Skip to content ↓
Press Room

Dramatic Increase in E-Cigarette-Related Calls to U.S. Poison Centers Underlines Need for Regulation

Note: World Lung Foundation united with The Union North America. From January 2016, the combined organization is known as “Vital Strategies.”

(New York, USA) ––World Lung Foundation today noted with alarm a new report from the Centers for Disease Control and Prevention (CDC), highlighting a dramatic increase in poisonings related to e-cigarettes. The study adds to a growing body of evidence underlining the urgent need for regulation of electronic cigarettes and related products by the U.S. Federal Drug Administration (FDA) and the need for the marketing, sale and use of e-cigarettes to be subject to the same restrictions as traditional cigarettes.

According to CDC, poison centers reported 2,405 e-cigarette and 16,248 cigarette exposure calls between September 2010 and February 2014. E-cigarettes represented only 0.3 percent of total calls involving e-cigarettes and cigarettes in September 2010; this had increased to 41.7 percent by February 2014. E-cigarette calls were more likely than cigarette calls to report an adverse health effect – most commonly vomiting, nausea, and eye irritation – following exposure.

Dr. Neil Schluger, Chief Scientific Officer, World Lung Foundation, commented: “The e-cigarette industry and its supporters promote vaping as the safer alternative to tobacco but this study clearly raises serious concerns about the actual risks associated with these products. When e-cigarette liquids containing nicotine are ingested, inhaled or absorbed through the skin or eyes, they present a real risk of poisoning. That risk is particularly dangerous – and can be fatal – for young children, who were the subject of over 50 percent of e-cigarette-related calls to poison centers.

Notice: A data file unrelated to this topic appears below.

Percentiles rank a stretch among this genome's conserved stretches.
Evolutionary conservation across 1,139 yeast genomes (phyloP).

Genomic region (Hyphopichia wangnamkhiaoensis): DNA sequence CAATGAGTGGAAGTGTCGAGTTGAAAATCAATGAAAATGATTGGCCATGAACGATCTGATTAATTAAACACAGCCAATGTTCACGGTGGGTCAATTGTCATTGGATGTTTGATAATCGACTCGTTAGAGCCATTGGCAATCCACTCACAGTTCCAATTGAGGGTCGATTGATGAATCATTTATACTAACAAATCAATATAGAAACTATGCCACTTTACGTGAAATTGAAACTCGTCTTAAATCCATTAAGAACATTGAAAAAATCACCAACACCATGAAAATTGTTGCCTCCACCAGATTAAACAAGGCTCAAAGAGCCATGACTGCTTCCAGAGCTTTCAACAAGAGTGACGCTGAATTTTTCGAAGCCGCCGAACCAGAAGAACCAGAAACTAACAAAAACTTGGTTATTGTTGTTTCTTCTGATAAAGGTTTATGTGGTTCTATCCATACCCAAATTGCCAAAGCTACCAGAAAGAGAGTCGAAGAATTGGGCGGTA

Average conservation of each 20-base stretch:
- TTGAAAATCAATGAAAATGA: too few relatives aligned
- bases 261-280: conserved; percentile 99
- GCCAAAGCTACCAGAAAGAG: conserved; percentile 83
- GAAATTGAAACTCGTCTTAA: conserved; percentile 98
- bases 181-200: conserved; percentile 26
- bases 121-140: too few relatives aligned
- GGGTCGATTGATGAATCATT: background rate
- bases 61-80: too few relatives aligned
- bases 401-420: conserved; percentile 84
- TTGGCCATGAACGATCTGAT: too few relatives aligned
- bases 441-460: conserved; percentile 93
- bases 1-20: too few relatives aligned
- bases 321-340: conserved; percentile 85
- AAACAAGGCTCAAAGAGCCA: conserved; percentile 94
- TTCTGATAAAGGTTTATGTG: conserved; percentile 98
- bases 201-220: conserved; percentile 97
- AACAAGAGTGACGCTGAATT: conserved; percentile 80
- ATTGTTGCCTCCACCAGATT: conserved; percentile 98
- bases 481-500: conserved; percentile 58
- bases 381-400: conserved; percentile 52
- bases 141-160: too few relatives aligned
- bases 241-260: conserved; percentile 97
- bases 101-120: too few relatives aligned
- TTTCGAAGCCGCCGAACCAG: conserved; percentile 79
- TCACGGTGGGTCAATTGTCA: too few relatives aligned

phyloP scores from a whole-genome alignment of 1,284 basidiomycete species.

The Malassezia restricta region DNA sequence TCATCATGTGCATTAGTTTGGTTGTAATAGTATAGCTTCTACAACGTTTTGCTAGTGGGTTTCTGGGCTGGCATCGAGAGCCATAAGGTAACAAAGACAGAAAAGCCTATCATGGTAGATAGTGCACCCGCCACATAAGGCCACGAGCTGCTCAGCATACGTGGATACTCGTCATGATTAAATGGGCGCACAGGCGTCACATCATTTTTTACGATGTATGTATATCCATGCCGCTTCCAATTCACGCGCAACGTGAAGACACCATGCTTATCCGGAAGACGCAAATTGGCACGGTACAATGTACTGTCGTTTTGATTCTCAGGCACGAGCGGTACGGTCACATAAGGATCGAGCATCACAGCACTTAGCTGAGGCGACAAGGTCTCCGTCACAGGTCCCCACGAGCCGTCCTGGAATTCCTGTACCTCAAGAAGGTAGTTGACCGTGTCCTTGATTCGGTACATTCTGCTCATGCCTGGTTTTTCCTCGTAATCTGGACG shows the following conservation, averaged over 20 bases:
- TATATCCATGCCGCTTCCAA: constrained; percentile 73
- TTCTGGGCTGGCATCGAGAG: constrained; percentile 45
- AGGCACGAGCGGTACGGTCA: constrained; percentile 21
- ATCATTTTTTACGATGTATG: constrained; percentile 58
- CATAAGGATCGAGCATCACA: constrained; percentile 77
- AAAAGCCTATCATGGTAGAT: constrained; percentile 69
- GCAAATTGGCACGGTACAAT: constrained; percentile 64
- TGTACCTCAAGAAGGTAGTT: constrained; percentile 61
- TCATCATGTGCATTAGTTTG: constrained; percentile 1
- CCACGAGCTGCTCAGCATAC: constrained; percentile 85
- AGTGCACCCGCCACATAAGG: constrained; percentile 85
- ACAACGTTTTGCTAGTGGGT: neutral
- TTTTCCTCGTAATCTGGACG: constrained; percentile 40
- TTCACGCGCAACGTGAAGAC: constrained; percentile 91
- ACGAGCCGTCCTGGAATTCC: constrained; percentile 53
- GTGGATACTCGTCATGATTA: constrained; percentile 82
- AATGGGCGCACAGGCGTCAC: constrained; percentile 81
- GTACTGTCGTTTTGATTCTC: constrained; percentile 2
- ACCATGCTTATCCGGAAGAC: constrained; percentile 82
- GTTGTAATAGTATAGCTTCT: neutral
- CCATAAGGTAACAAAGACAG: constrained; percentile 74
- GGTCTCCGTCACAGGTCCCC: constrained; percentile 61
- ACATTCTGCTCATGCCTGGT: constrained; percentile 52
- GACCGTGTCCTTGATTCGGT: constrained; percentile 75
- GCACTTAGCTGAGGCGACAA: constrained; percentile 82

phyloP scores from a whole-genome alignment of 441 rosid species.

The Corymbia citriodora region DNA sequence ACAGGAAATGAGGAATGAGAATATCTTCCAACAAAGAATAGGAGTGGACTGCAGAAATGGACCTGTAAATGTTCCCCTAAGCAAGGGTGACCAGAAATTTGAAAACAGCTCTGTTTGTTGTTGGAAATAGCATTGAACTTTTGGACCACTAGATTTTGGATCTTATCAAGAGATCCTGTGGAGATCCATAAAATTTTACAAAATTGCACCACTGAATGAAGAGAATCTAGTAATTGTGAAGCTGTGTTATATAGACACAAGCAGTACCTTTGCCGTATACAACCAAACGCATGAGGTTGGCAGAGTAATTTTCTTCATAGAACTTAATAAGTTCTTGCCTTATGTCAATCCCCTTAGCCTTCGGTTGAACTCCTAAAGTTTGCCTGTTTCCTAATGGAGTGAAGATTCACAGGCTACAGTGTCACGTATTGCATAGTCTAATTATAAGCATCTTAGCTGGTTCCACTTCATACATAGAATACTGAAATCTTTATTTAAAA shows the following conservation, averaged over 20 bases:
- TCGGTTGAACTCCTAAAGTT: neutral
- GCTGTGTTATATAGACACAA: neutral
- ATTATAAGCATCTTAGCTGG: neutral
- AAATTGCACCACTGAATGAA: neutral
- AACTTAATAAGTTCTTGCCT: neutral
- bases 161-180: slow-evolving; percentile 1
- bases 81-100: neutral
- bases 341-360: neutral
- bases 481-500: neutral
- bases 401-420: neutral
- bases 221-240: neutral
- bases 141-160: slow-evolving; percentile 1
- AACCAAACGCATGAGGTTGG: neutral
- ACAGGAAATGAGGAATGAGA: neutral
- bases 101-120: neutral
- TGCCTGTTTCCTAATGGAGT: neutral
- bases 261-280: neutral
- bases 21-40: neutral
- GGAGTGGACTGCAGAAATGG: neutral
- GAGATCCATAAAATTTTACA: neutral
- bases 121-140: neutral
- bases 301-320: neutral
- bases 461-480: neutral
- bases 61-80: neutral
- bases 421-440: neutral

“While the e-cigarette industry continues to operate without federal oversight, consumers are left to buy products for which there are no manufacturing standards, no content disclosures and no guidelines for safe use. In short, as we can see from this research, consumers have no idea what they are really ingesting and the risks they take in having these products in their homes. We urge the FDA to regulate e-cigarettes without delay and encourage cities and states across America to include e-cigarettes in smoke-free legislation and ban sales to minors. These steps – not the unfettered expansion of a profit-driven industry – will be good for everyone’s health, especially the health of our children.”

Risks associated with nicotine and e-cigarettes

Researchers find that many e-cigarettes contain toxins, contaminants and carcinogens completely at odds with e-cigarettes’ portrayal as a purer, healthier alternative. They also find considerable variations in the amount of nicotine delivered by different brands. None of this information is made available to consumer so they really don’t know what they are ingesting.

Nicotine – a highly addictive drug – can have powerful negative effects on the cardiovascular system, including causing high blood pressure and abnormal heart rhythms. In women, nicotine reduces estrogen levels and has been linked to early menopause. Prenatal exposure has been linked in epidemiological studies to obesity, diabetes, high cholesterol and high blood pressure in children. To date, there has been little research on the emission of fine and ultrafine inhalable liquid particles, nicotine and cancer-causing substances into indoor air, so we cannot exclude the risk of adverse health effects generated by second-hand exposure to e-cigarettes.

A CDC study showed that e-cigarette experimentation and recent use doubled among US middle and high school students during 2011–2012, resulting in an estimated 1.78 million students having ever used e-cigarettes as of 2012. Public health experts are concerned that slick product design and fruity flavors is driving the uptake of e-cigarettes and related devices among young people and non-smokers. The increase in young vapers is particularly concerning; in addition to the above health risks, there is higher potential for negative impact of nicotine on adolescent brain development, as well as the risk for life-long nicotine addiction.

Evidence of e-cigarettes as a smoking cessation aid is contradictory at best. A study in the American Journal of Public Health showed that those who incorporated e-cigarettes into a quit-smoking attempt were less likely to succeed after six months. In fact, unrestricted e-cigarettes on the market may end up preventing persons from seeking proven methods of quitting – including cold turkey. Public health experts also are concerned that e-cigarettes will undo decades of progress in public health by re-normalizing smoking in public and act as a gateway to cigarette use among youth.